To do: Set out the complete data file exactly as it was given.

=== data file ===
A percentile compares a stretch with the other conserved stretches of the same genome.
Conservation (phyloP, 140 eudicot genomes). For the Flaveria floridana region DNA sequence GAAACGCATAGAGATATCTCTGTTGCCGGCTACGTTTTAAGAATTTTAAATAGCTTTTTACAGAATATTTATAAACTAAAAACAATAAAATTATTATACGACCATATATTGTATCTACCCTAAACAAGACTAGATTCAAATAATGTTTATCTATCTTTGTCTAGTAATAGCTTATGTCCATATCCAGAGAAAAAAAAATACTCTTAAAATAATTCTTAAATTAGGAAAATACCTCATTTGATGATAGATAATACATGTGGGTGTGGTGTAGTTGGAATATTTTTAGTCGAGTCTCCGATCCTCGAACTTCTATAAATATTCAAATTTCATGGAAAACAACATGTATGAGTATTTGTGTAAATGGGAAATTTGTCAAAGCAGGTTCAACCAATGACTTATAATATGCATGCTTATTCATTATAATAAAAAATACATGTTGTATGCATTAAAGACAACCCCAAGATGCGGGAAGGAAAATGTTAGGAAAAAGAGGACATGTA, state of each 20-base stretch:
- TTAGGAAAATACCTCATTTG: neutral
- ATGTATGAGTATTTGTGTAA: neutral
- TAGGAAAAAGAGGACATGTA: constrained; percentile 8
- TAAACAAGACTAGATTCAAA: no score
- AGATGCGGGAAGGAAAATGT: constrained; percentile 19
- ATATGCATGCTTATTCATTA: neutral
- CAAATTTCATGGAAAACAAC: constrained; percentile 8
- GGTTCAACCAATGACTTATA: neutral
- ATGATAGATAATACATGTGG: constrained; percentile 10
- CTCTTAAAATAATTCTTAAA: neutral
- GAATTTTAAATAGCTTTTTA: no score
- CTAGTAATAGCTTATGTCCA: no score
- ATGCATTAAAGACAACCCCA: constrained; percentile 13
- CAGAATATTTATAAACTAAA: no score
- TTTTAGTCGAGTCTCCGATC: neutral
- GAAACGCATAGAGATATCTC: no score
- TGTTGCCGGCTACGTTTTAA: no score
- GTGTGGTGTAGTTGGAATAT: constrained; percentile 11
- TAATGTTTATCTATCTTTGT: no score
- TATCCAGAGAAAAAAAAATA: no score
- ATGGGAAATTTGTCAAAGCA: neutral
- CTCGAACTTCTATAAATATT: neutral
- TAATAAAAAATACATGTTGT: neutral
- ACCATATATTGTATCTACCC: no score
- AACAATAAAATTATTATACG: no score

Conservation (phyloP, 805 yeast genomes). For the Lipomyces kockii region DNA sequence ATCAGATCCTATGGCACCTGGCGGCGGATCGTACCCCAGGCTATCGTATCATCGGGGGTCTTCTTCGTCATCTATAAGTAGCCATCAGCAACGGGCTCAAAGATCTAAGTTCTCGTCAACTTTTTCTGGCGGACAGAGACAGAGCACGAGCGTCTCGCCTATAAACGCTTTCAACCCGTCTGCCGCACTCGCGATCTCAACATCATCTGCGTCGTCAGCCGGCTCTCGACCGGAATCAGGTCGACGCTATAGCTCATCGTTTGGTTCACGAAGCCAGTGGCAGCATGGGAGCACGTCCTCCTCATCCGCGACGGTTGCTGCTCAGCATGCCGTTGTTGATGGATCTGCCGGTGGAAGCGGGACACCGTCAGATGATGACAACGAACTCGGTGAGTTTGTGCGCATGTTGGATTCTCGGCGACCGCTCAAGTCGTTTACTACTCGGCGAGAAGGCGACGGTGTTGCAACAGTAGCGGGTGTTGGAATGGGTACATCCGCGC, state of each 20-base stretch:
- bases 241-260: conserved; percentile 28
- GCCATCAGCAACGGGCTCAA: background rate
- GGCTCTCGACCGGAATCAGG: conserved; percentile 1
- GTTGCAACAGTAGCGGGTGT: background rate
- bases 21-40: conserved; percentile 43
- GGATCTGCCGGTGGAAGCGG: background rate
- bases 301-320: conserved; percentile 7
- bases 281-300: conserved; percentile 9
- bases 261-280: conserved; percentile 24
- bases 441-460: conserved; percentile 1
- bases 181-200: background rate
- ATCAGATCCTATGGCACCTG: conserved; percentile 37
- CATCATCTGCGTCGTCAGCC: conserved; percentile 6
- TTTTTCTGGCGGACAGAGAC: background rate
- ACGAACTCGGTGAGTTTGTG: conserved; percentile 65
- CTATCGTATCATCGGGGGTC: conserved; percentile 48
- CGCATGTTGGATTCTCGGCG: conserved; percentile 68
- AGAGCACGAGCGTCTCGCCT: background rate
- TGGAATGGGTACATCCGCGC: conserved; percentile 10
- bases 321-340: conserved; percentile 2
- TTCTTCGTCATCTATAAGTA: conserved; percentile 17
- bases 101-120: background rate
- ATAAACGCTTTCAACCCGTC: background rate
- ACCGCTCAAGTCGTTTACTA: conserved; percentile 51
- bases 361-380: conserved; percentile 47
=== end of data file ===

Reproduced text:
A percentile compares a stretch with the other conserved stretches of the same genome.
Conservation (phyloP, 140 eudicot genomes). For the Flaveria floridana region DNA sequence GAAACGCATAGAGATATCTCTGTTGCCGGCTACGTTTTAAGAATTTTAAATAGCTTTTTACAGAATATTTATAAACTAAAAACAATAAAATTATTATACGACCATATATTGTATCTACCCTAAACAAGACTAGATTCAAATAATGTTTATCTATCTTTGTCTAGTAATAGCTTATGTCCATATCCAGAGAAAAAAAAATACTCTTAAAATAATTCTTAAATTAGGAAAATACCTCATTTGATGATAGATAATACATGTGGGTGTGGTGTAGTTGGAATATTTTTAGTCGAGTCTCCGATCCTCGAACTTCTATAAATATTCAAATTTCATGGAAAACAACATGTATGAGTATTTGTGTAAATGGGAAATTTGTCAAAGCAGGTTCAACCAATGACTTATAATATGCATGCTTATTCATTATAATAAAAAATACATGTTGTATGCATTAAAGACAACCCCAAGATGCGGGAAGGAAAATGTTAGGAAAAAGAGGACATGTA, state of each 20-base stretch:
- TTAGGAAAATACCTCATTTG: neutral
- ATGTATGAGTATTTGTGTAA: neutral
- TAGGAAAAAGAGGACATGTA: constrained; percentile 8
- TAAACAAGACTAGATTCAAA: no score
- AGATGCGGGAAGGAAAATGT: constrained; percentile 19
- ATATGCATGCTTATTCATTA: neutral
- CAAATTTCATGGAAAACAAC: constrained; percentile 8
- GGTTCAACCAATGACTTATA: neutral
- ATGATAGATAATACATGTGG: constrained; percentile 10
- CTCTTAAAATAATTCTTAAA: neutral
- GAATTTTAAATAGCTTTTTA: no score
- CTAGTAATAGCTTATGTCCA: no score
- ATGCATTAAAGACAACCCCA: constrained; percentile 13
- CAGAATATTTATAAACTAAA: no score
- TTTTAGTCGAGTCTCCGATC: neutral
- GAAACGCATAGAGATATCTC: no score
- TGTTGCCGGCTACGTTTTAA: no score
- GTGTGGTGTAGTTGGAATAT: constrained; percentile 11
- TAATGTTTATCTATCTTTGT: no score
- TATCCAGAGAAAAAAAAATA: no score
- ATGGGAAATTTGTCAAAGCA: neutral
- CTCGAACTTCTATAAATATT: neutral
- TAATAAAAAATACATGTTGT: neutral
- ACCATATATTGTATCTACCC: no score
- AACAATAAAATTATTATACG: no score

Conservation (phyloP, 805 yeast genomes). For the Lipomyces kockii region DNA sequence ATCAGATCCTATGGCACCTGGCGGCGGATCGTACCCCAGGCTATCGTATCATCGGGGGTCTTCTTCGTCATCTATAAGTAGCCATCAGCAACGGGCTCAAAGATCTAAGTTCTCGTCAACTTTTTCTGGCGGACAGAGACAGAGCACGAGCGTCTCGCCTATAAACGCTTTCAACCCGTCTGCCGCACTCGCGATCTCAACATCATCTGCGTCGTCAGCCGGCTCTCGACCGGAATCAGGTCGACGCTATAGCTCATCGTTTGGTTCACGAAGCCAGTGGCAGCATGGGAGCACGTCCTCCTCATCCGCGACGGTTGCTGCTCAGCATGCCGTTGTTGATGGATCTGCCGGTGGAAGCGGGACACCGTCAGATGATGACAACGAACTCGGTGAGTTTGTGCGCATGTTGGATTCTCGGCGACCGCTCAAGTCGTTTACTACTCGGCGAGAAGGCGACGGTGTTGCAACAGTAGCGGGTGTTGGAATGGGTACATCCGCGC, state of each 20-base stretch:
- bases 241-260: conserved; percentile 28
- GCCATCAGCAACGGGCTCAA: background rate
- GGCTCTCGACCGGAATCAGG: conserved; percentile 1
- GTTGCAACAGTAGCGGGTGT: background rate
- bases 21-40: conserved; percentile 43
- GGATCTGCCGGTGGAAGCGG: background rate
- bases 301-320: conserved; percentile 7
- bases 281-300: conserved; percentile 9
- bases 261-280: conserved; percentile 24
- bases 441-460: conserved; percentile 1
- bases 181-200: background rate
- ATCAGATCCTATGGCACCTG: conserved; percentile 37
- CATCATCTGCGTCGTCAGCC: conserved; percentile 6
- TTTTTCTGGCGGACAGAGAC: background rate
- ACGAACTCGGTGAGTTTGTG: conserved; percentile 65
- CTATCGTATCATCGGGGGTC: conserved; percentile 48
- CGCATGTTGGATTCTCGGCG: conserved; percentile 68
- AGAGCACGAGCGTCTCGCCT: background rate
- TGGAATGGGTACATCCGCGC: conserved; percentile 10
- bases 321-340: conserved; percentile 2
- TTCTTCGTCATCTATAAGTA: conserved; percentile 17
- bases 101-120: background rate
- ATAAACGCTTTCAACCCGTC: background rate
- ACCGCTCAAGTCGTTTACTA: conserved; percentile 51
- bases 361-380: conserved; percentile 47